The New York Times
By: Tara Siegel Bernard
July 31, 2010
If you are worried about the future of Social Security, join the crowd.
With the nation's debt swelling, the pressure on Washington to cut spending will only rise. Social Security may not be the first place lawmakers look. But the program, which has provided a significant financial cushion for retirees and others since the first checks were mailed in 1937, will surely be part of the discussion.
The program, which has its own dedicated stream of income, is projected to pay out more this year than it is taking in, but that is a function of the weak economy. Social Security will, according to the last annual report from its trustees, be able to pay full benefits through 2037. Then, if there are no changes in the program in the meantime, the taxes collected will be enough to pay out only about 75 percent of benefits through 2083.
So while Social Security's finances are stable in the short term, most experts agree that the program needs to be bolstered for the long term. Among the proposals circulating is one from Representative John Boehner of Ohio, the House Republican leader, who recently suggested raising the retirement age to 70 for people at least 20 years from retirement.
Other options include increasing Social Security payroll taxes, subjecting more income to the tax, reducing initial benefit payments or cutting cost-of-living increases (which would affect current retirees).
But even if it's not clear yet what, if anything, will be done to Social Security and when, we thought it would be useful to look at a worst-case possibility -- to assume that benefits will not continue to be as generous. This is especially important as pensions continue to fade away.
So what are the financial implications of pushing back the full retirement age? What happens if the government reduces benefits for future retirees? What will that mean to people in the middle of their careers, beyond the rote response that they're going to have to work longer and save more?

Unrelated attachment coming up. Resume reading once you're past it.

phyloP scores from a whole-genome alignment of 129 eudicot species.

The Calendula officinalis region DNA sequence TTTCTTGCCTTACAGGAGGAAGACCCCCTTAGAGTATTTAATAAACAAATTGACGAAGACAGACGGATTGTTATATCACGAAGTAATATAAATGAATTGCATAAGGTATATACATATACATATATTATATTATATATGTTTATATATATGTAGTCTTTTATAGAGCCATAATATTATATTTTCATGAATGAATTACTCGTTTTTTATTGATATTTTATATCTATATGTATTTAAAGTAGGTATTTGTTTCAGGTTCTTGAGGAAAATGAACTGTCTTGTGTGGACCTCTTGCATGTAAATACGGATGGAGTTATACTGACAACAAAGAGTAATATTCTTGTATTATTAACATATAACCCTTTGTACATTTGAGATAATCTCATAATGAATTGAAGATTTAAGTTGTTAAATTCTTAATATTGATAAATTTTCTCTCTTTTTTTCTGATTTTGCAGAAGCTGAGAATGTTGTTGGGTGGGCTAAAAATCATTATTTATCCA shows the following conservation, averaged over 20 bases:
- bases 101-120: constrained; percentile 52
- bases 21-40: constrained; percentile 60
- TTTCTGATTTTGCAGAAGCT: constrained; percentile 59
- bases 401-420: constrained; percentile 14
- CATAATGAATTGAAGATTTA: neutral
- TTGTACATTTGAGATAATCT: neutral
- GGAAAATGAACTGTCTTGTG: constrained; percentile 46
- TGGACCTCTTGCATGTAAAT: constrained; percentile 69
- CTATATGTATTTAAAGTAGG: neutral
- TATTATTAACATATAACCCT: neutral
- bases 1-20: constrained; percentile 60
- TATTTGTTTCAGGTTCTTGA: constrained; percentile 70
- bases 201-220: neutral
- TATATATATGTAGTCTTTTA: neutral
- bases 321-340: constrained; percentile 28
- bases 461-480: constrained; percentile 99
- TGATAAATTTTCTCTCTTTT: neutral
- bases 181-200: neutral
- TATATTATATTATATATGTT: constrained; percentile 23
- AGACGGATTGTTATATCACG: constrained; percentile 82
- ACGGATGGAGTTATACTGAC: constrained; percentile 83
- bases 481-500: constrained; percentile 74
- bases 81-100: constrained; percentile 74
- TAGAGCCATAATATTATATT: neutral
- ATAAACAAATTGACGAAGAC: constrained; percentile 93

Yes, it means fewer dinners out and driving a more economical car. But it also may mean that people in their 20s, 30s or even older have to put aside a lot more money to partly make up for any cut to benefits. Otherwise, people may risk a sudden drop in their living standard when they retire.
And while lawmakers may, in the end, not decide to make drastic changes in Social Security, many of the financial advisers and other experts we talked to said they were erring on the side of caution and were already recommending that their clients start saving more now.
"People 50 and below should change their planning now to incorporate a benefit cut," said Laurence J. Kotlikoff, an economics professor at Boston University who ran some numbers for us to see what life would be like if the retirement age were immediately raised to 70. That change would translate into a nearly 20 percent cut in benefits, because you would have to wait an extra three years to get the same amount of money, he added.
Several financial planners told us they were assuming that clients in their 30s and 40s might receive just 50 to 80 percent of their full benefits. Or, the advisers say, they may figure that the cost-of-living adjustments applied to benefits won't keep pace with inflation, or some other combination of adjustments. (For the record, executives from AARP said their polls had long shown that younger people were skeptical about receiving full benefits.)
"It's better to be conservative now than risk being underfunded for retirement," said Jorie Johnson, a financial planner in New Jersey.
Mr. Kotlikoff's calculations looked at how a couple's spending and saving patterns might have to change if the government raised the full retirement age to 70 (we assumed it was imposed right away, though such a change would probably be phased in over many years). That would essentially translate to a 19 percent cut in monthly benefits, according to Mr. Kotlikoff. He performed the calculations using his company's retirement planning software, ESPlanner, which shows what people need to save to ensure a consistent standard of living over the course of their lives.